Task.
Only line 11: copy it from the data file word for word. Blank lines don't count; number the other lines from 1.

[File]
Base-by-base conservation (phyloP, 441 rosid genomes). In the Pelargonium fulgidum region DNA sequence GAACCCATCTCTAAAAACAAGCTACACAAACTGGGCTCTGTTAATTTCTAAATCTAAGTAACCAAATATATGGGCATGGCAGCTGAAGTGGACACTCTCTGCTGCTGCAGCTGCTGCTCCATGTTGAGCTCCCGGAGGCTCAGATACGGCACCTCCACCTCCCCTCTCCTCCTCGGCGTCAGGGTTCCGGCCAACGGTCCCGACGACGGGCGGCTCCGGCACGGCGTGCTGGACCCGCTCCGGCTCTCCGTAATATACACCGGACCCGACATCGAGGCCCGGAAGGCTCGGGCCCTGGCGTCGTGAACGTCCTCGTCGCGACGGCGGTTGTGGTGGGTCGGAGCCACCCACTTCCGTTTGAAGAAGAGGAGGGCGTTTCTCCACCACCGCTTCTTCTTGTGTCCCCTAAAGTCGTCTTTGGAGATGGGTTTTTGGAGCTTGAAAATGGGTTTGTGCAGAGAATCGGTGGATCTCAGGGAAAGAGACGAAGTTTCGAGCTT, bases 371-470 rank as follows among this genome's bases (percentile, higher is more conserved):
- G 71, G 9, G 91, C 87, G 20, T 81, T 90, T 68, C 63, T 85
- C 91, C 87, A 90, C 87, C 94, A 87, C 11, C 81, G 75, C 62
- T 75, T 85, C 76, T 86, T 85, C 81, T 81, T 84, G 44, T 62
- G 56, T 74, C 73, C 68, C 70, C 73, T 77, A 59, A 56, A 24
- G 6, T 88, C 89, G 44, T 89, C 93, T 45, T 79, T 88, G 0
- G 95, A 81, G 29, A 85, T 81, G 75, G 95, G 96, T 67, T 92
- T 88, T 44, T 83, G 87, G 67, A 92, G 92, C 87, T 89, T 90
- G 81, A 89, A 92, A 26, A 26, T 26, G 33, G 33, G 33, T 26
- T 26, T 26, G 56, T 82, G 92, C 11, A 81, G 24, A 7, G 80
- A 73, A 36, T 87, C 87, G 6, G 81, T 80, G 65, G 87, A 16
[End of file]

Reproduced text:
- A 73, A 36, T 87, C 87, G 6, G 81, T 80, G 65, G 87, A 16